New Year’s Res­o­lu­tions for Your Pet

Times of the Islands - - Departments - BY ANN MARIE O’PHEL AN Ann Marie O’Phe­lan is a Southwest Florida res­i­dent and reg­u­lar con­trib­u­tor to TOTI Me­dia.

We of­ten set goals in the New Year—we try to lose weight, live health­ier, get more ex­er­cise. Well, goals such as these can also be ap­plied to your pet! Con­sider the fact that the As­so­ci­a­tion for Pet Obe­sity Pre­ven­tion re­ports that pet obe­sity in­creased in 2017, and now 60 per­cent of cats and 56 per­cent of dogs are obese. A pet’s ex­ces­sive weight can lead to a va­ri­ety of health prob­lems, in­clud­ing kid­ney dis­ease, type 2 di­a­betes, thy­roid dis­ease, high blood pres­sure, arthri­tis and cer­tain can­cers.

Obe­sity is also di­rectly aligned with a re­duced qual­ity of life and a shorter life span for pets. How­ever, just be­cause a pet is obese, that doesn’t mean it can’t lose weight and en­joy greater health.

Take, for in­stance, Brandi, a cocker spaniel owned by Kayla Britton, a cus­tomer ser­vice su­per­vi­sor at Lee County Do­mes­tic An­i­mal Ser­vices. Brandi was a lit­tle over­weight, so Britton placed her on a diet and ex­er­cise reg­i­men. She sub­se­quently lost 10 pounds and can now get up and down much more com­fort­ably. Her weight loss is a wel­come re­lief to her joints.

“Brandi has be­gun to act more like a puppy again in­stead of a se­nior dog. She has def­i­nitely got­ten some of her old spark back,” says Britton.

Hav­ing a dog that is at a healthy weight will also save money. Less food is in­gested and, in ad­di­tion, health prob­lems brought on by over­weight pets are costly. “Health is­sues can bur­den the pet’s owner fi­nan­cially,” ex­plains Karen For­diani, pub­lic in­for­ma­tion spe­cial­ist at Lee County Do­mes­tic An­i­mal Ser­vices.

Vet­eri­nar­ian bills for treat­ments and surg­eries can cost well into the hun­dreds and thou­sands of dol­lars. Thus, it’s best to keep the an­i­mal in good health be­fore prob­lems set in. Ex­er­cise, along with a proper diet that ex­cludes food scraps, too many treats and over­feed­ing, can work won­ders on bring­ing a pet’s weight un­der con­trol—whether it’s a cat or a dog.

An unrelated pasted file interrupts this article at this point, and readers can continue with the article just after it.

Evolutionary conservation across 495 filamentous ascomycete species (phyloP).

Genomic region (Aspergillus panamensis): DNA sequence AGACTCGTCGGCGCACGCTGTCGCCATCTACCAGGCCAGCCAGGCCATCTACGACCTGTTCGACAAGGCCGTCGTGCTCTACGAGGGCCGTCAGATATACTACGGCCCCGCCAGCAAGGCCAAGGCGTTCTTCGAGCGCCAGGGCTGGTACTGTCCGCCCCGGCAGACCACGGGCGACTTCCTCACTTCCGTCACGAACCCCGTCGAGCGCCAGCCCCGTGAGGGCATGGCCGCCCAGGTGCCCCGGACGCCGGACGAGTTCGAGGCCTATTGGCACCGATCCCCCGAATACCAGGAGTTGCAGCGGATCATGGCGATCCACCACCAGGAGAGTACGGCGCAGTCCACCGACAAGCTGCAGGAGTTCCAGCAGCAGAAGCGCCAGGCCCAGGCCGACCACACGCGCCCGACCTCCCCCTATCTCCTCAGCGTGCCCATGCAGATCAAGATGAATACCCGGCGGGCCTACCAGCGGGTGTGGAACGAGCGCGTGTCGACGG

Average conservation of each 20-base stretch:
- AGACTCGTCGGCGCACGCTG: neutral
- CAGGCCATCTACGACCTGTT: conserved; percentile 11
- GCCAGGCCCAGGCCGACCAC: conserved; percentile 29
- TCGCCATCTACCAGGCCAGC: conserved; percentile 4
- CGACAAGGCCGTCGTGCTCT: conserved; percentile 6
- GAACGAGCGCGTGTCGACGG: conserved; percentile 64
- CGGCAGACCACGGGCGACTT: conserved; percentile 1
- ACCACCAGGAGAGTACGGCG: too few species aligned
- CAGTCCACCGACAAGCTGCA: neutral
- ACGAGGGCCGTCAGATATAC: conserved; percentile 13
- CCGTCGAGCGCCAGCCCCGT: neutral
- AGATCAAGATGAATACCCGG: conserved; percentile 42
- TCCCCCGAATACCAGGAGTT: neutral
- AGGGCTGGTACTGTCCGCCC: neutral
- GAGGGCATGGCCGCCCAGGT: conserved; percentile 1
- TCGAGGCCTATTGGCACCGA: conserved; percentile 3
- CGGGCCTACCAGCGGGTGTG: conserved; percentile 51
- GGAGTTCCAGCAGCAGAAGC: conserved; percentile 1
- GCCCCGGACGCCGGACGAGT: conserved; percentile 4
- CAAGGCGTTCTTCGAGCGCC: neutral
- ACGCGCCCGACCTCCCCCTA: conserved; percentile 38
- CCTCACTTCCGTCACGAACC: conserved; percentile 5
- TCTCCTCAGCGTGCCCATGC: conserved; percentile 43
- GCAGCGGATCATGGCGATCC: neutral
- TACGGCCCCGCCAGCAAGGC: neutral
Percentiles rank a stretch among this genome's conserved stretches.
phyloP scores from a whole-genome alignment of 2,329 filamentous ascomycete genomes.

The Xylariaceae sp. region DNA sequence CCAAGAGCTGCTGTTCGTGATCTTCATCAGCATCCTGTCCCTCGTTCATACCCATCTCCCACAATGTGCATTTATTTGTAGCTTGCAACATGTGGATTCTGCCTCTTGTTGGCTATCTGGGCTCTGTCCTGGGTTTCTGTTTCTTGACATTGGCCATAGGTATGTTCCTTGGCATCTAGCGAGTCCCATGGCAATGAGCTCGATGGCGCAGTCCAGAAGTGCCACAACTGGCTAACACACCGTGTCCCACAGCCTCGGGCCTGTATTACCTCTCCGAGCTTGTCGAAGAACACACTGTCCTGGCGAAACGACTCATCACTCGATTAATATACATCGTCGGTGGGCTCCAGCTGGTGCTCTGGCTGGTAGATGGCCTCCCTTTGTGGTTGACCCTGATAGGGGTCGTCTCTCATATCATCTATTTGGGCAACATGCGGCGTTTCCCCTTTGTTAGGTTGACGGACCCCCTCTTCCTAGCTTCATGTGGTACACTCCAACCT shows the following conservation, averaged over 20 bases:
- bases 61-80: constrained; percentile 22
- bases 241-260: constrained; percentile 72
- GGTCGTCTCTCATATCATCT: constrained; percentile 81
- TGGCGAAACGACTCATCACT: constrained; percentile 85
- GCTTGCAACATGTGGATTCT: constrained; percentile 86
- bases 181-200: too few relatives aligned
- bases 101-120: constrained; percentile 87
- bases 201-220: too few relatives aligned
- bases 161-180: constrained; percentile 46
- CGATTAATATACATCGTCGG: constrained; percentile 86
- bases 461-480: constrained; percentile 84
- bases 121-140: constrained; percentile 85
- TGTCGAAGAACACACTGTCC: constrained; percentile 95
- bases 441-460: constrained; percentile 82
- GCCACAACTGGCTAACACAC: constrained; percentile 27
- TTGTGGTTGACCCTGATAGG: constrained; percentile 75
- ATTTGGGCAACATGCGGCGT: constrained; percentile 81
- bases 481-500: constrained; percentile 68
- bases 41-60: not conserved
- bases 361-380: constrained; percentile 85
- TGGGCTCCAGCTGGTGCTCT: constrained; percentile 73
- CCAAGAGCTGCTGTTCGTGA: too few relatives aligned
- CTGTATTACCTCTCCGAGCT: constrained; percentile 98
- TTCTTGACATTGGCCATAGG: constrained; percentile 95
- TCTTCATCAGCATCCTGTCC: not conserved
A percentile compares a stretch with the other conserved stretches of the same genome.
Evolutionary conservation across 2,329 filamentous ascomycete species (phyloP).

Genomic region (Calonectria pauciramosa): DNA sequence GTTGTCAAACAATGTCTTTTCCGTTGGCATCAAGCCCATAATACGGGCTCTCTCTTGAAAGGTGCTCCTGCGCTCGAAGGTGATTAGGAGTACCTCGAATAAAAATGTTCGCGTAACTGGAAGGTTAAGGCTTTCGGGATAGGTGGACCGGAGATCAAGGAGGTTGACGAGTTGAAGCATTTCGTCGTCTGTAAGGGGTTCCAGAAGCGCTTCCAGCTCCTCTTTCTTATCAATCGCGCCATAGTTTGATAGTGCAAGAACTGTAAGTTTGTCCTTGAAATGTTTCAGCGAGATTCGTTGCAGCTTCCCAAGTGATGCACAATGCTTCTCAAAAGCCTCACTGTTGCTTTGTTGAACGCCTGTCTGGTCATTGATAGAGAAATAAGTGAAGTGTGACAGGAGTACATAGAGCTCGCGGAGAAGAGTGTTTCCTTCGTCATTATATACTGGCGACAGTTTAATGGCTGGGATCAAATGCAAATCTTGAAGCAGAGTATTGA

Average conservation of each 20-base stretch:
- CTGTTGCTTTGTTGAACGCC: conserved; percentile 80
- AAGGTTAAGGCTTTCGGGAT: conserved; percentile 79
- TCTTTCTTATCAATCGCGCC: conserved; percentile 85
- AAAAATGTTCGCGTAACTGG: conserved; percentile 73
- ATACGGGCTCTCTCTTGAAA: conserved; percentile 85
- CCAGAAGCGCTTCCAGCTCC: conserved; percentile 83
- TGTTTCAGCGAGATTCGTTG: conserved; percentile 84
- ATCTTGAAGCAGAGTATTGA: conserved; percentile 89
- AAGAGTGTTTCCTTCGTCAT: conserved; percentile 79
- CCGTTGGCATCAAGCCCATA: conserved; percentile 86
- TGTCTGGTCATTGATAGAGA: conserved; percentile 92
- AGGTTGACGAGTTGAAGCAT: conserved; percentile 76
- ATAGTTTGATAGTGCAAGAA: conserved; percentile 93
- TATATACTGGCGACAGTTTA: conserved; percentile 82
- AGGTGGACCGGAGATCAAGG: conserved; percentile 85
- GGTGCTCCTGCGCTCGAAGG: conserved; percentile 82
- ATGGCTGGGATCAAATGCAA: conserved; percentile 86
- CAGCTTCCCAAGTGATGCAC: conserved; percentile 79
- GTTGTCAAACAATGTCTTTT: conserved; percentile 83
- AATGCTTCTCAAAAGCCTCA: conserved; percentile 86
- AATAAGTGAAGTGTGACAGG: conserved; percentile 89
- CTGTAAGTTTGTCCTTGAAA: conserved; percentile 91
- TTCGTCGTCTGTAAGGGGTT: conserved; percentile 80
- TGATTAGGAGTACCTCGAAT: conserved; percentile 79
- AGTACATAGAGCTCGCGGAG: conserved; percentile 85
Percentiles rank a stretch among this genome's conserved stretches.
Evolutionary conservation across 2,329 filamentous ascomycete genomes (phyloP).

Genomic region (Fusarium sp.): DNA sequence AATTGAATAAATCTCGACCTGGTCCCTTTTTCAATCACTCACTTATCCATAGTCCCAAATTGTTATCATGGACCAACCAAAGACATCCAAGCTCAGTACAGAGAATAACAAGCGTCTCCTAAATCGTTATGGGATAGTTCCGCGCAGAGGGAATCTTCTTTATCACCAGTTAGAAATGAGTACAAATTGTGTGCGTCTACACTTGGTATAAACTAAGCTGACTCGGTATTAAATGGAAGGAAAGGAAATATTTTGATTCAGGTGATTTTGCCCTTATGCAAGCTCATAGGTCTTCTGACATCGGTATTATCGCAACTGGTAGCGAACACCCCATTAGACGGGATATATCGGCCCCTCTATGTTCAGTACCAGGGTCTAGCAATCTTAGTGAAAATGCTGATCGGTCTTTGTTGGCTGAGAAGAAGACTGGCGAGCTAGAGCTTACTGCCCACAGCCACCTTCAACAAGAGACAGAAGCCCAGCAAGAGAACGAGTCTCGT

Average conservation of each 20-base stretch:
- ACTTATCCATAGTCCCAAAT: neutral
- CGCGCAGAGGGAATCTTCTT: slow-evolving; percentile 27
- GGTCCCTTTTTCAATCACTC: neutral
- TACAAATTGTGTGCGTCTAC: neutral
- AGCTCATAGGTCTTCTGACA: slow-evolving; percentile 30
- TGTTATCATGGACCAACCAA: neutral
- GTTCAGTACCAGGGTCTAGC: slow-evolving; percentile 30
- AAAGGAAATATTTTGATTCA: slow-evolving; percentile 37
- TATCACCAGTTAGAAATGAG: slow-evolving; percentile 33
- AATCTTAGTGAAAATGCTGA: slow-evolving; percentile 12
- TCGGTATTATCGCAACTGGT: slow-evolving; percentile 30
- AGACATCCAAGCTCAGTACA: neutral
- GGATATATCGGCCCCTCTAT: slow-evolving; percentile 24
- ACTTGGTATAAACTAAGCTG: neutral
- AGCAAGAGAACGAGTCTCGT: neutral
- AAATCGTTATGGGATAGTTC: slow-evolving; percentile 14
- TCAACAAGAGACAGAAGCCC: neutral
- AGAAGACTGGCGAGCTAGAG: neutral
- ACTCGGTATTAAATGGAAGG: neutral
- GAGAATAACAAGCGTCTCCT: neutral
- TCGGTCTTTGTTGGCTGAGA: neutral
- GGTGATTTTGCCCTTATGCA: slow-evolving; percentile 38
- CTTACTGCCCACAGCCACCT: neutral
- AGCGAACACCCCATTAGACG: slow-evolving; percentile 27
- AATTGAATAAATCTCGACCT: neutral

Dogs, es­pe­cially, need reg­u­lar ex­er­cise. “Daily walks are good for both you and your dog, as they add to bet­ter health and help keep the weight down,” adds For­diani.

The web­site petMD rec­om­mends ex­er­cis­ing your dog at least 30 min­utes per day. And when walk­ing your dog, you’re hon­or­ing your New Year’s res­o­lu­tions by also reap­ing the ben­e­fits of ex­er­cise. It can help the meta­bolic sys­tem to func­tion bet­ter, tone mus­cles, as­sist with men­tal stim­u­la­tion and even in­crease so­cial­iza­tion.

Walk­ing around the block works well, but you can also take your pooch to a dog park or an area that al­lows dogs. Lee County Parks & Recre­ation of­fers a list of dog parks—on-leash and off-leash—at lee­ Ex­am­ples in­clude the Dog Beach on Fort My­ers Beach and the fenced-in Wag­ging Tails Dog Park at Ro­tary Park En­vi­ron­men­tal Cen­ter in Cape Coral. (Pets must be up to date on shots and be reg­is­tered at Wag­ging Tails Dog Park.)

Along with on­go­ing phys­i­cal health, own­ers need to sched­ule yearly shots and check-ups for their pets. In ad­di­tional to ve­teri­nary clin­ics, there are var­i­ous shot clin­ics in the area. These in­clude ShotVet and Pet Shot Ex­press, as well as at pet and food stores such as Pet Su­per­mar­ket.

Keep in mind that ra­bies shots for cats, dogs and fer­rets are re­quired by Lee County (one- and three-year vac­cines are avail­able). Also re­quired is Lee County li­cens­ing. Find out more at lee­­i­malser­vices/li­cens­ing.

“We also rec­om­mend a yearly check-up at your vet­eri­nar­ian,” says For­diani. Dur­ing a pet’s an­nual exam, the

And when walk­ing your dog, you’re hon­or­ing your New Year’s res­o­lu­tions by also reap­ing the ben­e­fits of ex­er­cise.

vet can check your pet’s teeth for early signs of a prob­lem. The vet will of­fer rec­om­men­da­tions about how to keep your pet’s mouth healthy. Poor den­tal hy­giene can lead to bro­ken teeth and roots, pe­ri­odon­tal dis­ease and even ab­scesses or in­fected teeth.

Most Amer­i­can house­holds have pets. In fact, ac­cord­ing to the Amer­i­can Pet Prod­ucts As­so­ci­a­tion’s 2017-2018 Na­tional Pet Own­ers Sur­vey, “68 per­cent of U.S. house­holds own a pet, which equates to 84.6 mil­lion homes.”

New Year’s res­o­lu­tions are a time to make a per­sonal goal or com­mit­ment to a pos­i­tive change. Re­mem­ber that the changes you make for your pet’s bet­ter health will also be pos­i­tive ones in your life as well.

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